Skip to main content

Table of Contents

  1. Introduction: AIACC: Climate Change and Conservation Planning
    1. Chapter1: Evidence for climate change
      1. Slide 1: Introduction: the evidence for anthropogenic climate change
      2. Slide 2: Climate variation
      3. Slide 3 : Climate change
      4. Slide 4: What are we looking for?
      5. Slide 5: Sources of data - instrumental
      6. Slide 6: Temperature
      7. Slide 7: Palaeoclimate reconstruction from proxy data
      8. Slide 8: Palaeoclimatological time scale
      9. Slide 9: Proxy data sources: Ice cores
      10. Slide 10: Proxy data sources: Dendroclimatology
      11. Slide 11: Proxy data sources: Oceanic sediments
      12. Slide 12: Proxy data sources: Other
      13. Slide 13: The role of climate models
      14. Slide 14: Evidence for change
      15. Slide 15: Thermal indicators: Glacial melting
      16. Slide 16: Thermal indicators: Sea ice
      17. Slide 17: Thermal indicators: permafrost
      18. Slide 18: Thermal indicators: Sea level change
      19. Slide 19: Thermal indicators: Sea temperatures
      20. Slide 20: Is oceanic circulation changing?
      21. Slide 21: The greenhouse effect
      22. Slide 22: Climate change forcings
      23. Slide 23: Greenhouse gases: methane
      24. Slide 24: Greenhouse gases: nitrous oxide
      25. Slide 25: Greenhouse gases: carbon dioxide
      26. Slide 26: Greenhouse gases: others
      27. Slide 27: Aerosols
      28. Slide 28: Sulphates and nitrates
      29. Slide 29:Thermal indicators: global air temperature
      30. Slide 30: Changes in precipitation
      31. Slide 31: Climate change indicators: extreme weather
      32. Slide 32: Conclusions?
      33. Slide 33:Test yourself
      34. Slide 34: Links to other chapters
    2. Chapter 2: Global circulation models
      1. Chapter 4: Biodiversity responses to past changes in climate
        1. Chapter 5: Adaptation of biodiversity to climate change
          1. Chapter 6: Approaches to niche-based modelling
            1. Chapter 7: Ecosystem function modelling
              1. Chapter 8: Climate change implications for conservation planning
                1. Chapter 9: The economic costs of conservation response options for climate change
                  1. Course Resources
                    1. Practical: Conservation for Climate Change
                      1. Tests to Assess your Understanding
                        1. How to run a GAM model in R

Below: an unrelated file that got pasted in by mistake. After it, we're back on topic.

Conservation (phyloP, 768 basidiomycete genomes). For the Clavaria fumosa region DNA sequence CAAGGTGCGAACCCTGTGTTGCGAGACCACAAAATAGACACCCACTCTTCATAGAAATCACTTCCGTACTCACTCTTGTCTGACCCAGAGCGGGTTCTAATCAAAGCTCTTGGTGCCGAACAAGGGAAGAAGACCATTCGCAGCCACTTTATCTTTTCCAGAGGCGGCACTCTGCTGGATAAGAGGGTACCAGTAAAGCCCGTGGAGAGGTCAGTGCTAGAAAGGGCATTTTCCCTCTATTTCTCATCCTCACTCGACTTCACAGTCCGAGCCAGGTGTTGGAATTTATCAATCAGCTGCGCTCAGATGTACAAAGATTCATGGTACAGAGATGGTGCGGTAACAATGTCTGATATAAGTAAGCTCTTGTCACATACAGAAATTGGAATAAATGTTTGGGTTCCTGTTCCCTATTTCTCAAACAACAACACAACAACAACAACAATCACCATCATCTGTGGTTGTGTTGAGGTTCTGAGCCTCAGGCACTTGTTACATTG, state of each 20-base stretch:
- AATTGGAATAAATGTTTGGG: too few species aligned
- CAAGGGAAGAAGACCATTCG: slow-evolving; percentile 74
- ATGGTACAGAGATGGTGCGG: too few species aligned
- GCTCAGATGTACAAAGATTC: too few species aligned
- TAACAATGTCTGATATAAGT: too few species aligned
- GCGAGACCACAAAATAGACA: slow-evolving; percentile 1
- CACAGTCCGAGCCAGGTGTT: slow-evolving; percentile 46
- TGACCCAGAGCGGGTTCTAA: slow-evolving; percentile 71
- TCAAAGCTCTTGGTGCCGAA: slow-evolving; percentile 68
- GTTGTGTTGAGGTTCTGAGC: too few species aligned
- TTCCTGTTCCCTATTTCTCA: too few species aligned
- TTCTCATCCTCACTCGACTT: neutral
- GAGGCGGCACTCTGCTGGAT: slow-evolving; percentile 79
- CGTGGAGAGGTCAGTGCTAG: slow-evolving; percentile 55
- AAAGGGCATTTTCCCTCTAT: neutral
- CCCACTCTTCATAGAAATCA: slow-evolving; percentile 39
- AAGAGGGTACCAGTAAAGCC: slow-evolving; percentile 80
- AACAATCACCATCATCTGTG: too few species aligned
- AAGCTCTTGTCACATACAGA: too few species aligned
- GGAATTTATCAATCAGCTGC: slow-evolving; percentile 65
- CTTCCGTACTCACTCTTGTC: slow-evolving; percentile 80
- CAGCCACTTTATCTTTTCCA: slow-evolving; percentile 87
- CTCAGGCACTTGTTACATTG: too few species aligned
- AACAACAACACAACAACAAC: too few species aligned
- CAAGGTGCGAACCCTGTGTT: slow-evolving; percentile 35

Slide 26: Greenhouse gases: others

                          Duration: 00:01:20

                          Notes:

                          There are a number of other greenhouse gases that we till touch upon briefly. Ozone plays an important role in reducing shortwave radiation influx by absorbing primarily ultraviolet light in the upper atmosphere, using the energy to spontaneously break up and re-form (Chapman, 1930). However, in the lower atmosphere ozone is a pollutant and a greenhouse gas

                          The catalytic action of nitrous oxides, halocarbons and hydroxl ions (OH-) in the stratosphere catalytically destroys large quantities of ozone, thereby increasing solar radiation. As well as increasing the rate of global warming, this action has the effect of increasing the incidence of shortwave radiation-induced mutations in many forms of life.

                          Halocarbons (CFCs and HCFCs), apart from destroying ozone in the upper atmosphere, are very strong greenhouse gases (thousands of times stronger than CO2) (IPCC, 1990). Furthermore, they are highly stable, taking decades to centuries to break down.

                          These gases are entirely manufactured. They are primarily used as propellants for deodorants and other spray cans, and in refrigeration and air-conditioners. As such, their effect has only been observed in the last century, with a climatic forcing rising from nothing in 1900 to 0.202 Wm-2 in 1990.

                          REFERENCES:

                          Chapman, S., 1930. A theory of upper atmospheric ozone. Quar. J. Royal Met. Soc., 3, pp. 103.

                          Intergovernmental Panel on Climate Change (IPCC), 1990. Climate Change: The IPCC Scientific Assessment, Houghton, J.T., Jenkins, G.J. & Ephraums, J.J. (eds.). Cambridge University Press, Cambridge, 365pp.